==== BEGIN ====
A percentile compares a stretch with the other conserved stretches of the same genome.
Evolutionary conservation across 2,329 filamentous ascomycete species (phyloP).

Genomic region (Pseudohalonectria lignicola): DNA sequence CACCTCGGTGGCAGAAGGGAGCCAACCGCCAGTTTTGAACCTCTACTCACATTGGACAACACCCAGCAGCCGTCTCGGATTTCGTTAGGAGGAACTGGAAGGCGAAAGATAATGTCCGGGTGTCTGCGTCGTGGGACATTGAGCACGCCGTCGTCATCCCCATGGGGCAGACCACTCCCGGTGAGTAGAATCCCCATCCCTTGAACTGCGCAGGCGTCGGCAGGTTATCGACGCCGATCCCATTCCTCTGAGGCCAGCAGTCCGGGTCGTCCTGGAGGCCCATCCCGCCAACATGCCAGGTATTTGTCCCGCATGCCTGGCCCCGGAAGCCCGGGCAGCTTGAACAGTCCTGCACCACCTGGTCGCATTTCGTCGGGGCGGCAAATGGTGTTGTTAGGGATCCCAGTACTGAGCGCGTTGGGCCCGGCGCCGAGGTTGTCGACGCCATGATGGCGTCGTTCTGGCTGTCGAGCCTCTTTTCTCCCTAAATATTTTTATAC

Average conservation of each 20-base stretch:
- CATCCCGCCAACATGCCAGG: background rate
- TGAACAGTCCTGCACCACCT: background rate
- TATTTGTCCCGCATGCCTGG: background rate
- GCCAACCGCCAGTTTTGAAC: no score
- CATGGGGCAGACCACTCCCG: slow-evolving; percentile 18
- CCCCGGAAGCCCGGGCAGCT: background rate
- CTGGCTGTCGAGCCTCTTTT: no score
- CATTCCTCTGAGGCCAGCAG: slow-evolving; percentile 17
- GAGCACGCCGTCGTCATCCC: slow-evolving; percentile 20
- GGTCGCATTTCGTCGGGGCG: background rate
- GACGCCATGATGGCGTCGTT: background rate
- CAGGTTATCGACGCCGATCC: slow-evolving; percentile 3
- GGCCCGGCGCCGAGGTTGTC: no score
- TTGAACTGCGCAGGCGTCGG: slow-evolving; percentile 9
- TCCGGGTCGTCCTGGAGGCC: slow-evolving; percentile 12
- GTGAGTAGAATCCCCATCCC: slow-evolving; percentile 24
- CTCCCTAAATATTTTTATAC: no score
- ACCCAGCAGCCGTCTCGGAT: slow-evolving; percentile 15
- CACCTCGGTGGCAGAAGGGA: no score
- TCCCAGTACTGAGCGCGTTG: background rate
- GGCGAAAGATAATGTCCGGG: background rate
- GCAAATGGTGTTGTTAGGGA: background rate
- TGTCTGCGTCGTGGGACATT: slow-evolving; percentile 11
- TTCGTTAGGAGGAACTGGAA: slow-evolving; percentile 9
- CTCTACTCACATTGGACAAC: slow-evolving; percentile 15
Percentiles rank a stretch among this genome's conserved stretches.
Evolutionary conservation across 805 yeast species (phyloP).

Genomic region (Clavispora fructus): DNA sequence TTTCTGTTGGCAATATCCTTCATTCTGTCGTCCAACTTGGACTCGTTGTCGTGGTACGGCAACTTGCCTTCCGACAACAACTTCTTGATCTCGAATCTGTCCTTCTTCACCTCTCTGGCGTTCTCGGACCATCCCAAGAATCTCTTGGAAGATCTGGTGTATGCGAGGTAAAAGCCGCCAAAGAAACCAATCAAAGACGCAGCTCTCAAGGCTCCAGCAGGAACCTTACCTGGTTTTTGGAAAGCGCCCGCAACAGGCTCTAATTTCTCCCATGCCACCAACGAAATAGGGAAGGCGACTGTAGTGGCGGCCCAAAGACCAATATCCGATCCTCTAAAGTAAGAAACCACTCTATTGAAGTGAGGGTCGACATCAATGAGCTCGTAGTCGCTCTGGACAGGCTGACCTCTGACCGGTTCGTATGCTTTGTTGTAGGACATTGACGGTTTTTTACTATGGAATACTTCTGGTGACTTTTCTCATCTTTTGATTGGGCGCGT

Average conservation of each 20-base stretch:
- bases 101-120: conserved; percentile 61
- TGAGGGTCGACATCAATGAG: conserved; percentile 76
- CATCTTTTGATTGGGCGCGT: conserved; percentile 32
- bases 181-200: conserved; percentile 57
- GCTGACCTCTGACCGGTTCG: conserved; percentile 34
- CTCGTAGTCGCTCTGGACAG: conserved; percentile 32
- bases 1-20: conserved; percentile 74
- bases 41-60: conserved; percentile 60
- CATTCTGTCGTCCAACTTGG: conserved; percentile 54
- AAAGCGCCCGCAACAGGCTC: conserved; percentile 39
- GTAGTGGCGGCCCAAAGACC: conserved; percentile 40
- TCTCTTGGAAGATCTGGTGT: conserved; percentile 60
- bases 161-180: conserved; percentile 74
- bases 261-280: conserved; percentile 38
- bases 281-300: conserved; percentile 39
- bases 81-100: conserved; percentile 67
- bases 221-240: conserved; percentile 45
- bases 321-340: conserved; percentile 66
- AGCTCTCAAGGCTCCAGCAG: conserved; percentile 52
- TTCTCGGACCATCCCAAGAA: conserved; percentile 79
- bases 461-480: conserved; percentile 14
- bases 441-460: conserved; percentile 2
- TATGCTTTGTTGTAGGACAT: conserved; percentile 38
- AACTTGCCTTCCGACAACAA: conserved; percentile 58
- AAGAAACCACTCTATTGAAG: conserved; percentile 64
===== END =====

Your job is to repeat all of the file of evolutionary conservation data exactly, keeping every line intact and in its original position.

A percentile compares a stretch with the other conserved stretches of the same genome.
Evolutionary conservation across 2,329 filamentous ascomycete species (phyloP).

Genomic region (Pseudohalonectria lignicola): DNA sequence CACCTCGGTGGCAGAAGGGAGCCAACCGCCAGTTTTGAACCTCTACTCACATTGGACAACACCCAGCAGCCGTCTCGGATTTCGTTAGGAGGAACTGGAAGGCGAAAGATAATGTCCGGGTGTCTGCGTCGTGGGACATTGAGCACGCCGTCGTCATCCCCATGGGGCAGACCACTCCCGGTGAGTAGAATCCCCATCCCTTGAACTGCGCAGGCGTCGGCAGGTTATCGACGCCGATCCCATTCCTCTGAGGCCAGCAGTCCGGGTCGTCCTGGAGGCCCATCCCGCCAACATGCCAGGTATTTGTCCCGCATGCCTGGCCCCGGAAGCCCGGGCAGCTTGAACAGTCCTGCACCACCTGGTCGCATTTCGTCGGGGCGGCAAATGGTGTTGTTAGGGATCCCAGTACTGAGCGCGTTGGGCCCGGCGCCGAGGTTGTCGACGCCATGATGGCGTCGTTCTGGCTGTCGAGCCTCTTTTCTCCCTAAATATTTTTATAC

Average conservation of each 20-base stretch:
- CATCCCGCCAACATGCCAGG: background rate
- TGAACAGTCCTGCACCACCT: background rate
- TATTTGTCCCGCATGCCTGG: background rate
- GCCAACCGCCAGTTTTGAAC: no score
- CATGGGGCAGACCACTCCCG: slow-evolving; percentile 18
- CCCCGGAAGCCCGGGCAGCT: background rate
- CTGGCTGTCGAGCCTCTTTT: no score
- CATTCCTCTGAGGCCAGCAG: slow-evolving; percentile 17
- GAGCACGCCGTCGTCATCCC: slow-evolving; percentile 20
- GGTCGCATTTCGTCGGGGCG: background rate
- GACGCCATGATGGCGTCGTT: background rate
- CAGGTTATCGACGCCGATCC: slow-evolving; percentile 3
- GGCCCGGCGCCGAGGTTGTC: no score
- TTGAACTGCGCAGGCGTCGG: slow-evolving; percentile 9
- TCCGGGTCGTCCTGGAGGCC: slow-evolving; percentile 12
- GTGAGTAGAATCCCCATCCC: slow-evolving; percentile 24
- CTCCCTAAATATTTTTATAC: no score
- ACCCAGCAGCCGTCTCGGAT: slow-evolving; percentile 15
- CACCTCGGTGGCAGAAGGGA: no score
- TCCCAGTACTGAGCGCGTTG: background rate
- GGCGAAAGATAATGTCCGGG: background rate
- GCAAATGGTGTTGTTAGGGA: background rate
- TGTCTGCGTCGTGGGACATT: slow-evolving; percentile 11
- TTCGTTAGGAGGAACTGGAA: slow-evolving; percentile 9
- CTCTACTCACATTGGACAAC: slow-evolving; percentile 15
Percentiles rank a stretch among this genome's conserved stretches.
Evolutionary conservation across 805 yeast species (phyloP).

Genomic region (Clavispora fructus): DNA sequence TTTCTGTTGGCAATATCCTTCATTCTGTCGTCCAACTTGGACTCGTTGTCGTGGTACGGCAACTTGCCTTCCGACAACAACTTCTTGATCTCGAATCTGTCCTTCTTCACCTCTCTGGCGTTCTCGGACCATCCCAAGAATCTCTTGGAAGATCTGGTGTATGCGAGGTAAAAGCCGCCAAAGAAACCAATCAAAGACGCAGCTCTCAAGGCTCCAGCAGGAACCTTACCTGGTTTTTGGAAAGCGCCCGCAACAGGCTCTAATTTCTCCCATGCCACCAACGAAATAGGGAAGGCGACTGTAGTGGCGGCCCAAAGACCAATATCCGATCCTCTAAAGTAAGAAACCACTCTATTGAAGTGAGGGTCGACATCAATGAGCTCGTAGTCGCTCTGGACAGGCTGACCTCTGACCGGTTCGTATGCTTTGTTGTAGGACATTGACGGTTTTTTACTATGGAATACTTCTGGTGACTTTTCTCATCTTTTGATTGGGCGCGT

Average conservation of each 20-base stretch:
- bases 101-120: conserved; percentile 61
- TGAGGGTCGACATCAATGAG: conserved; percentile 76
- CATCTTTTGATTGGGCGCGT: conserved; percentile 32
- bases 181-200: conserved; percentile 57
- GCTGACCTCTGACCGGTTCG: conserved; percentile 34
- CTCGTAGTCGCTCTGGACAG: conserved; percentile 32
- bases 1-20: conserved; percentile 74
- bases 41-60: conserved; percentile 60
- CATTCTGTCGTCCAACTTGG: conserved; percentile 54
- AAAGCGCCCGCAACAGGCTC: conserved; percentile 39
- GTAGTGGCGGCCCAAAGACC: conserved; percentile 40
- TCTCTTGGAAGATCTGGTGT: conserved; percentile 60
- bases 161-180: conserved; percentile 74
- bases 261-280: conserved; percentile 38
- bases 281-300: conserved; percentile 39
- bases 81-100: conserved; percentile 67
- bases 221-240: conserved; percentile 45
- bases 321-340: conserved; percentile 66
- AGCTCTCAAGGCTCCAGCAG: conserved; percentile 52
- TTCTCGGACCATCCCAAGAA: conserved; percentile 79
- bases 461-480: conserved; percentile 14
- bases 441-460: conserved; percentile 2
- TATGCTTTGTTGTAGGACAT: conserved; percentile 38
- AACTTGCCTTCCGACAACAA: conserved; percentile 58
- AAGAAACCACTCTATTGAAG: conserved; percentile 64